From baseball caps and beanies to retro-inspired fedoras, many men accessorize with hats. To amp up a guy’s personal style even more, consider a pair of standout shades and specs. These browline glasses have a rich color combo that draw attention to any brim.
The #Zenniroadtrip has made it back to our beautiful hometown city of San Francisco. It wouldn’t be a Zenni pit stop in the City by the Bay without a few college campus visits, amazing city street-style looks, and some great local fashion, right? From Dolores Park in the Mission to hip SOMA, and finally Potrero Hill, we hit some of our favorite SF destinations to bring you the latest in fashion trends and eyewear styles straight from the streets.
Image credit: Natalie Valls
Name: Anna Gilbert
Occupation: Director of Account Management at Looksharp, a tech company that helps college students launch their careers.
Spotted: Dolores Park in the Mission
Where are you from: I moved to San Francisco around four years ago. Originally, I’m from Marin County which is just north of SF.
What she likes most about SF: Definitely the festivals. From the Cherry Blossom Festival in Japantown to Hardly Strictly Bluegrass in Golden Gate Park, it feels like there’s something fun (and free!) going on every weekend. I’ve decided there’s no better people-watching than the eclectic mix you get here in SF.
What she does for fun: I get together with a dance group once a week to learn Beyoncé choreography. It’s kind of embarrassing but we don’t take ourselves too seriously. I also like hiking in the Presidio and hopping over the Golden Gate Bridge to explore the trails in Marin County.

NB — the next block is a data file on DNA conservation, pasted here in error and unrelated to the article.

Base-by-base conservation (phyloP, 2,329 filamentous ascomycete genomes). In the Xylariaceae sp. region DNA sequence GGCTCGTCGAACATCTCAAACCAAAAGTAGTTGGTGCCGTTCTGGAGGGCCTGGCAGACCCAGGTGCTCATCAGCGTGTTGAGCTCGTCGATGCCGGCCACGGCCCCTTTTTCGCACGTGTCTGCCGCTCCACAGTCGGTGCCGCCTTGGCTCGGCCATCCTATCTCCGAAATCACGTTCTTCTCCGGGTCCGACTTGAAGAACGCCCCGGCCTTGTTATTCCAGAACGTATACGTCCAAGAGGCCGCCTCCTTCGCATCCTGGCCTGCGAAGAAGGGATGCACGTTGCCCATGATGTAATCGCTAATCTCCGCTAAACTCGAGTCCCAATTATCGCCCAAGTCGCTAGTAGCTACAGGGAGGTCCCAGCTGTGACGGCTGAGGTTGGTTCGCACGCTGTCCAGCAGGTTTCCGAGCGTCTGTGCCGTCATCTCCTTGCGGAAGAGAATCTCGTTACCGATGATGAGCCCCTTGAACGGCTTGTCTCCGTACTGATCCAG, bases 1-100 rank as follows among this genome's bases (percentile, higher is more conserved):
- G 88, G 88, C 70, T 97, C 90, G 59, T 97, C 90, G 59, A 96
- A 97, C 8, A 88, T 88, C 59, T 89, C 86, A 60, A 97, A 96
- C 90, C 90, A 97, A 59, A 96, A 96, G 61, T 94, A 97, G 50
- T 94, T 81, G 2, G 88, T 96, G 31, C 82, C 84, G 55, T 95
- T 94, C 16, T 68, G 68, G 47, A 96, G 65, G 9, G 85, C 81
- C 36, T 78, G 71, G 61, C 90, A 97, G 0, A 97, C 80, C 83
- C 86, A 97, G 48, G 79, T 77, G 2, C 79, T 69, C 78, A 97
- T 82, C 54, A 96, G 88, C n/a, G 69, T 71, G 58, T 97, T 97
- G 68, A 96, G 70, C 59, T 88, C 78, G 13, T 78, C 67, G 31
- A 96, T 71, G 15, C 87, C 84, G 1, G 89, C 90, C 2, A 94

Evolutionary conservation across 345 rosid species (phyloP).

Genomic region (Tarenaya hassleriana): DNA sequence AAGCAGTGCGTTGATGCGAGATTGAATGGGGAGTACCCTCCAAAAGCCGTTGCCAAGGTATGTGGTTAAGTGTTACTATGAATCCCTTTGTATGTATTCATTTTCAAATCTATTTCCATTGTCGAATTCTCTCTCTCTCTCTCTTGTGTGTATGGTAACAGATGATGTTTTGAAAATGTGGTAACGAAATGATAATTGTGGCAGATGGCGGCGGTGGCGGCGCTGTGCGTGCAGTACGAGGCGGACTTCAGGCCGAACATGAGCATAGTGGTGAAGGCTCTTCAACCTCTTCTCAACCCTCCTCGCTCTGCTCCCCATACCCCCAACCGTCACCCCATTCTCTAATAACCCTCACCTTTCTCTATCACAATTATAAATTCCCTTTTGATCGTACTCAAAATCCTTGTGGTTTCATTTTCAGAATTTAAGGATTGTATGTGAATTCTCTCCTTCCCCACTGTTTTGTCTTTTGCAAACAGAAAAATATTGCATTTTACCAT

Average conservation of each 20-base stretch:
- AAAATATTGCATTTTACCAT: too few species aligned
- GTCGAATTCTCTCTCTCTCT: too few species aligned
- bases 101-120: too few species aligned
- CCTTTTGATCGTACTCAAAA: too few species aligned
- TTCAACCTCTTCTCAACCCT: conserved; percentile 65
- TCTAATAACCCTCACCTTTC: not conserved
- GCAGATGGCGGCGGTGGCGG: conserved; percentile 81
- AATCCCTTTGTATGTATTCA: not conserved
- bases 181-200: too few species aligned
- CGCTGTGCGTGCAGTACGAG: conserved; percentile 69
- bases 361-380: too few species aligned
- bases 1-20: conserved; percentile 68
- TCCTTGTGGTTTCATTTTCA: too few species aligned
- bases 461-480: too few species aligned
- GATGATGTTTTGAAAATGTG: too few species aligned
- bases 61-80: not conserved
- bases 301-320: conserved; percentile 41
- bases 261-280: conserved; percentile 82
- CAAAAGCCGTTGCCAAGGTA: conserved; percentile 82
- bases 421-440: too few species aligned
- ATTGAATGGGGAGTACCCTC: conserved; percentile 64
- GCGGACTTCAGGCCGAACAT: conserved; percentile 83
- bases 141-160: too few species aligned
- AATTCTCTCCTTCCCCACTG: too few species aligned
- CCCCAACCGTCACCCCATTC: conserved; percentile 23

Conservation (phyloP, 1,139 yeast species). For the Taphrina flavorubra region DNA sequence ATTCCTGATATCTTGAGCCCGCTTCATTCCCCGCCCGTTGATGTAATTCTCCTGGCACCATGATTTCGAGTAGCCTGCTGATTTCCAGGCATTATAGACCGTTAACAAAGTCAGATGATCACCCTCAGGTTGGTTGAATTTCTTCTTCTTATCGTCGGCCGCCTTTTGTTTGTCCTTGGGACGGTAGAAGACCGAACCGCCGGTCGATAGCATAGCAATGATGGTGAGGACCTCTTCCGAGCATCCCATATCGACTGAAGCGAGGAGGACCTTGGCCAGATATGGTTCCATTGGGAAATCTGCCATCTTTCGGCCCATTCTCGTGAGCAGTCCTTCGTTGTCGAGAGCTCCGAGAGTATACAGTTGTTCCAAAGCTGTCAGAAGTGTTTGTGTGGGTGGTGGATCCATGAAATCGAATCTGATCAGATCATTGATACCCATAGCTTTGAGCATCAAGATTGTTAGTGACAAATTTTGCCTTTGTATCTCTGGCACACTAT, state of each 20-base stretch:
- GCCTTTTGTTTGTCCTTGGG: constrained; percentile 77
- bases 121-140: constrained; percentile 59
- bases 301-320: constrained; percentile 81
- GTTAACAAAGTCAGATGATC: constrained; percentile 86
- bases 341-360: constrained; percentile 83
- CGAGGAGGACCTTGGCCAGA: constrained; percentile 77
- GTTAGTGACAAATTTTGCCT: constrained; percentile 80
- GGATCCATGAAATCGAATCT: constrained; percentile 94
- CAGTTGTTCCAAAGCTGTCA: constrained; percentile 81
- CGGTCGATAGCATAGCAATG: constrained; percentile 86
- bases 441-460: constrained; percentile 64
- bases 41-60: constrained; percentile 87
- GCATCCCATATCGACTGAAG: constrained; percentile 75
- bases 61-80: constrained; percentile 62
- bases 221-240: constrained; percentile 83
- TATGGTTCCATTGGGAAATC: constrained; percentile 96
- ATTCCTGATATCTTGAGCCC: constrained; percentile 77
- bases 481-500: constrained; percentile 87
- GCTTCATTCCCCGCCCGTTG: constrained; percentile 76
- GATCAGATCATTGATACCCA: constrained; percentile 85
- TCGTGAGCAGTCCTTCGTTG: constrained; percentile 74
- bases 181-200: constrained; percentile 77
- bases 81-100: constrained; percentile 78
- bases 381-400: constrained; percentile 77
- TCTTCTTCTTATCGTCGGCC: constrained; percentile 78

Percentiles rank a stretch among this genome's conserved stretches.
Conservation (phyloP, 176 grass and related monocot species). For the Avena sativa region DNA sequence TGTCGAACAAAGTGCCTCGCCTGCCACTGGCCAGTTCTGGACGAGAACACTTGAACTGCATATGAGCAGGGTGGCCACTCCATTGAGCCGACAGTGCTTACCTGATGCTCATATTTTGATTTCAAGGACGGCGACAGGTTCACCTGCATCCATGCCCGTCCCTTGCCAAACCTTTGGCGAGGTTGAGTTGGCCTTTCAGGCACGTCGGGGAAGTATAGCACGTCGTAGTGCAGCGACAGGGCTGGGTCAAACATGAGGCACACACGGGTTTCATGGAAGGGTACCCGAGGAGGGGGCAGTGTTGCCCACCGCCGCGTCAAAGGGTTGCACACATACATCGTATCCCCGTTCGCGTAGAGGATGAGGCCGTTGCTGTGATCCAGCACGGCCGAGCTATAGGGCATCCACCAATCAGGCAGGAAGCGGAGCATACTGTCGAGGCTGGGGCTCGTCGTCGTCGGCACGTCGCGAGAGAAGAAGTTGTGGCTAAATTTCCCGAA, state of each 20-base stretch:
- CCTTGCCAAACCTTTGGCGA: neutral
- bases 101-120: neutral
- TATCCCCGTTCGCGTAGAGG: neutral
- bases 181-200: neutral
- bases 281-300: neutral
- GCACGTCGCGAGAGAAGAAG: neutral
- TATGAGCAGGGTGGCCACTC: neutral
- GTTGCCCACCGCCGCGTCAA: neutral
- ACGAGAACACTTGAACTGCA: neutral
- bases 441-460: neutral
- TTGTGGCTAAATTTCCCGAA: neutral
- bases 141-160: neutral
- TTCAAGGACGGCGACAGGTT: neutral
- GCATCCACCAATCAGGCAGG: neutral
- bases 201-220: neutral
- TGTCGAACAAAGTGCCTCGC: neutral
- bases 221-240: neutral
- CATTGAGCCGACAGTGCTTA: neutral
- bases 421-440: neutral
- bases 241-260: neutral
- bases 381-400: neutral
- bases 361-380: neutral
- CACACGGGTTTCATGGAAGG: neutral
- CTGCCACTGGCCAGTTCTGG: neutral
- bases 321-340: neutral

Outfit: Today, I’m wearing a casual outfit that I wore to work. Since I work in tech, just about anything I want to wear is fair game. My ripped jeans are by Paige. I don’t buy designer clothes that often but I make an exception for jeans because they fit me so much better. I like Paige, Joe’s Jeans, and Rag & Bone. I got my Ellison sweater from X-Generation, a small boutique on Haight Street that’s super affordable and really funky. It’s warm and cozy and I love the big bell sleeves (some of my co-workers nicknamed me “Grandma” because I love wearing oversized knit sweaters). My bag and bracelet also came from Haight, from a boutique called Ambiance. I love how the colors and geometric patterns of my accessories add a little something to my otherwise simple outfit. I got my necklace at Urban Outfitters, it’s actually a locket that has a picture of my dog in it. My booties are from BP at Nordstrom and I basically live in them, they’re super comfortable. I got my scarf on a trip to India this year. I love buying accessories when I’m traveling because they remind me of the adventures I’ve had.
Personal style: I’d call my style Urban Bohemian. I like edgy elements like leather and metal accents, paired with pieces I find at local craft fairs or while traveling. I always put comfort and warmth first when deciding what to wear. The weather in SF can change on a dime, so I’ve gotten really into layering. Throwing a cute scarf and jacket over an outfit makes me feel more put together, so I actually look forward to the cooler months. I probably own about 60 scarves, it’s becoming a real problem. As for SF trends, I’ve noticed a lot of people rocking enamel pins and patches on their jean jackets or bags lately. They’ll have an ice cream cone or a unicorn, or I saw one that said “Riots Not Diets.” I think they’re pretty awesome and rock n’ roll, so I hope the trend sticks around.